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This post is the last in our Summer Reading Group series discussing recent books on the current state of American democracy.
Jonathan Haidt. The Righteous Mind: Why Good People Are Divided by Politics and Religion. New York, NY: Random House Inc., 2012.
By Sundar Ramanujam is a 2017 graduate of the M.A. program in Democracy and Governance.
After robust discussions on racial identity and inequality in America, the focus of our last discussion of our 2017 summer book club is set on understanding polarization and divide in American society. However, unlike the previous two sittings, a slightly different academic framework has been adopted in studying this political conundrum: psychology.
This post is the second in our Summer Reading Group series discussing recent books on the current state of American democracy.
Richard Reeves. Dream Hoarders: How the American Upper Middle Class Is Leaving Everyone Else in the Dust, Why That is a Problem, and What to Do About It. Washington, D.C.: The Brookings Institution Press, 2017.
By Cabell Willis ‘16
Our summer book club continues to explore the social trends underlying the current climate of American democracy with a fresh look at the problem of inequality in Richard Reeves’ new book Dream Hoarders: How the Upper Middle Class Is Leaving Everyone Else in The Dust, Why That Is a Problem, and What To Do About It. The book draws on and synthesizes insights from a wealth of contemporary and classic scholarship on inequality to challenge the prevailing assumption that the top “one percent” of the distribution is at fault for the highly unequal allocation of wealth and income in our society. Reeves instead faults the top quintile of the income distribution, contending that they are “hoarding” opportunities for their children, thus facilitating the perpetuation and reinforcement of wealth and privilege among those that already have it. As Reeves’ puts it in the early pages of his book,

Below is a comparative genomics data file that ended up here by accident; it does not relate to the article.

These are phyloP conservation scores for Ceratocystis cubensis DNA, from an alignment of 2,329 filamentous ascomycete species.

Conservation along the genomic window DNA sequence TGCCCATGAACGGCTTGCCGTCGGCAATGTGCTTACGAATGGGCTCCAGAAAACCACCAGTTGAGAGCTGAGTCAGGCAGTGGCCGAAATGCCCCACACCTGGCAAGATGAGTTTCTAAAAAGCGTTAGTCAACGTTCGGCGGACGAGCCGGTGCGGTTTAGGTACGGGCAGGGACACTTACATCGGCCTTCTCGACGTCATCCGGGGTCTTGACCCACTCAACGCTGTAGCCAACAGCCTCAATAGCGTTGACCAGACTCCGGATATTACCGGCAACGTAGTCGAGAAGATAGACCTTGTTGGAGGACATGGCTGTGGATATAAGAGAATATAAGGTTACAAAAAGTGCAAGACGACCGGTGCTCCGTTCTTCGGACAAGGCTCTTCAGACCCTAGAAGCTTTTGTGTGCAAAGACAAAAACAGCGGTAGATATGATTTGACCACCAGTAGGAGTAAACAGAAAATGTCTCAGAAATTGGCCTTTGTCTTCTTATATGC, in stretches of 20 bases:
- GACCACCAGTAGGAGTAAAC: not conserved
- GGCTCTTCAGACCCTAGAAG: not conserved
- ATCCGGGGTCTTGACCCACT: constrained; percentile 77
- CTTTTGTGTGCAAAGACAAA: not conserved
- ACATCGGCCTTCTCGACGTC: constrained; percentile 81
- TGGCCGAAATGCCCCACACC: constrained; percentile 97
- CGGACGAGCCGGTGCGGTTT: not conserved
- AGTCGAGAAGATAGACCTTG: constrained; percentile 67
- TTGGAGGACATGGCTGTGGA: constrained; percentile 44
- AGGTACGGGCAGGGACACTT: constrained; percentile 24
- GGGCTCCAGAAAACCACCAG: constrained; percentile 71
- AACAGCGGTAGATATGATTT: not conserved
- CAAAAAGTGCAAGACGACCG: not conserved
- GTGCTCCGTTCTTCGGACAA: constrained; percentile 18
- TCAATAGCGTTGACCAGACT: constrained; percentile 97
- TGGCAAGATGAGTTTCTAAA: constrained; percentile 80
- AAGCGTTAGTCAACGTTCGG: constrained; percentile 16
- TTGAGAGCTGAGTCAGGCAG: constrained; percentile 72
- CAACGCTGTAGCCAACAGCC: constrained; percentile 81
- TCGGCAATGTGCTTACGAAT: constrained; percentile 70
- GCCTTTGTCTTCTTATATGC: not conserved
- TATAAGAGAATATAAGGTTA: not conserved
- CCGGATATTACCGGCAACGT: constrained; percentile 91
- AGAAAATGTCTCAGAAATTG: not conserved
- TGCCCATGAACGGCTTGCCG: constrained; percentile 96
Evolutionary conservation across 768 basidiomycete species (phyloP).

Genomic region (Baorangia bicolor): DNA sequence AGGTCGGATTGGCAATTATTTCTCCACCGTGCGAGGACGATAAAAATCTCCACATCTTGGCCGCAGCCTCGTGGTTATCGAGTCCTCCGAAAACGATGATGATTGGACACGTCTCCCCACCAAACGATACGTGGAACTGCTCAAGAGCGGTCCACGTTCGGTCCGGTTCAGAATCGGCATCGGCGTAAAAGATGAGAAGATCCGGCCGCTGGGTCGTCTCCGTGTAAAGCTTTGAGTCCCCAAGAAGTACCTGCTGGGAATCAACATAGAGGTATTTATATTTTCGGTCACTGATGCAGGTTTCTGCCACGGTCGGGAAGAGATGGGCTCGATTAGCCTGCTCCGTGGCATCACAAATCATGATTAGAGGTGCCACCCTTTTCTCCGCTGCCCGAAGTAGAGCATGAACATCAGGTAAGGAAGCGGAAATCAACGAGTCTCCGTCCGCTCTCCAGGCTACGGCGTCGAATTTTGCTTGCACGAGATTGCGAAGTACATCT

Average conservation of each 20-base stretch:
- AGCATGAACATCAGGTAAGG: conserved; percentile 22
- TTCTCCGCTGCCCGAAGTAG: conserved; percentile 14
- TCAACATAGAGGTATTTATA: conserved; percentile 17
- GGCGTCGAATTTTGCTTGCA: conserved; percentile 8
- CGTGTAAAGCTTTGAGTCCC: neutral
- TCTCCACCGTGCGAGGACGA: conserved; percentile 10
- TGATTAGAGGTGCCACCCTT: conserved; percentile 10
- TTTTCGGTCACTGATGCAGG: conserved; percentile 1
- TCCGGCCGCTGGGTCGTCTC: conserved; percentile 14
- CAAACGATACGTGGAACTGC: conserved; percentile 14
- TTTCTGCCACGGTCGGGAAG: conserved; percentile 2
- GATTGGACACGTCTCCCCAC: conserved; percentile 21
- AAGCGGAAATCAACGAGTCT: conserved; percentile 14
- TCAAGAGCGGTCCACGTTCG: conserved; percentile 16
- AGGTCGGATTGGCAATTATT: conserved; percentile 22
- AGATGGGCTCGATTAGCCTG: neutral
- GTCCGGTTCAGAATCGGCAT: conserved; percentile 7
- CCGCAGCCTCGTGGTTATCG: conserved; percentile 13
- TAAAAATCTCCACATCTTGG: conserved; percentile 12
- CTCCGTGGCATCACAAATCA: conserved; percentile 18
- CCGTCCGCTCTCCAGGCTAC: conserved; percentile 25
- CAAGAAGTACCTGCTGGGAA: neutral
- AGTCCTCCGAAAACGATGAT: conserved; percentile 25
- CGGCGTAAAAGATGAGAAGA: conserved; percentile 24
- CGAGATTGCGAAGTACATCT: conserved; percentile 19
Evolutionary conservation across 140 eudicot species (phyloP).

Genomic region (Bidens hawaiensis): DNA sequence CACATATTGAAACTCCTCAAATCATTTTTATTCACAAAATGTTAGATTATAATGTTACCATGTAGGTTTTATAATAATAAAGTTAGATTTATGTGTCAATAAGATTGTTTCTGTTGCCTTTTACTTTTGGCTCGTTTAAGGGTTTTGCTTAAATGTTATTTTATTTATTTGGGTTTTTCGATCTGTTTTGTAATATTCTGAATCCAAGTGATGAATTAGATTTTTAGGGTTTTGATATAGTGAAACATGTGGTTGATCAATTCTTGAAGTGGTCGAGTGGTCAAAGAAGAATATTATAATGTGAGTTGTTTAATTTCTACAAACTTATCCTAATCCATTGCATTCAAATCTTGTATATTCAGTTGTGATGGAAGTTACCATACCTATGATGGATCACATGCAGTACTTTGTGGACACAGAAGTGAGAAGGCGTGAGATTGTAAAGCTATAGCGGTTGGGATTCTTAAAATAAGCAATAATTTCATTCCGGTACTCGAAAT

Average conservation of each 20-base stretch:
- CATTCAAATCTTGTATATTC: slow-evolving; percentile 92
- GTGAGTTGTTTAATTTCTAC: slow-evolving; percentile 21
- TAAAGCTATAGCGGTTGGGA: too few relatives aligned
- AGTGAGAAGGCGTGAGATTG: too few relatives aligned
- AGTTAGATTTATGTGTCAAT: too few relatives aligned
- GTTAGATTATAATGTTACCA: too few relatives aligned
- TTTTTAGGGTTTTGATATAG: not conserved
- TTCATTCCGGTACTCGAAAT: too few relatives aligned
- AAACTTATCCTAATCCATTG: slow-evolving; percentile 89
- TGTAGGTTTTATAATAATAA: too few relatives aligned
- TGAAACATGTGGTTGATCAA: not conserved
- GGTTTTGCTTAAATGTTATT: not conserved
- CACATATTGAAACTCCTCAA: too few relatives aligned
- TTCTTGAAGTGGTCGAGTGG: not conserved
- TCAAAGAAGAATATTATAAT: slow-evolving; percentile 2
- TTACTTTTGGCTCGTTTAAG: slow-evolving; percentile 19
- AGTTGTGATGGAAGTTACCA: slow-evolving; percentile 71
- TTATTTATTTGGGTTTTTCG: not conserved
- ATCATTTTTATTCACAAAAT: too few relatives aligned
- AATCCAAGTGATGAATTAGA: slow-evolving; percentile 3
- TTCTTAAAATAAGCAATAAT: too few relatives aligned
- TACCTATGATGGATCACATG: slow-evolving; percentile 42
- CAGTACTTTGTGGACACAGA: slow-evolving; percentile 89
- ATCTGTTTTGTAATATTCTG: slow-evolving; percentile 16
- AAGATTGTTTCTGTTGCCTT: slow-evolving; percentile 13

By Javier Peña, Democracy & Governance M.A. Program alumnus
This post is the first in our Summer Reading Group series discussing recent books on the current state of American democracy.
Ta-Nehisi Coates, Between the World and Me. Spiegel & Grau, 2015.
J.D. Vance, Hillbilly Elegy: A Memoir of a Family and Culture in Crisis. Harper, 2016.
One of the threats our republic faces today is the growing distance between so many of us. For a democratic republic to work, its citizens, with their elected representatives, must be able to share their beliefs and preferences, listen to one another, and then get on with the hard and necessary work of governing to advance the national interest. Yet it is becoming increasingly difficult, in no small part because we make it difficult, to truly listen to those on the other side.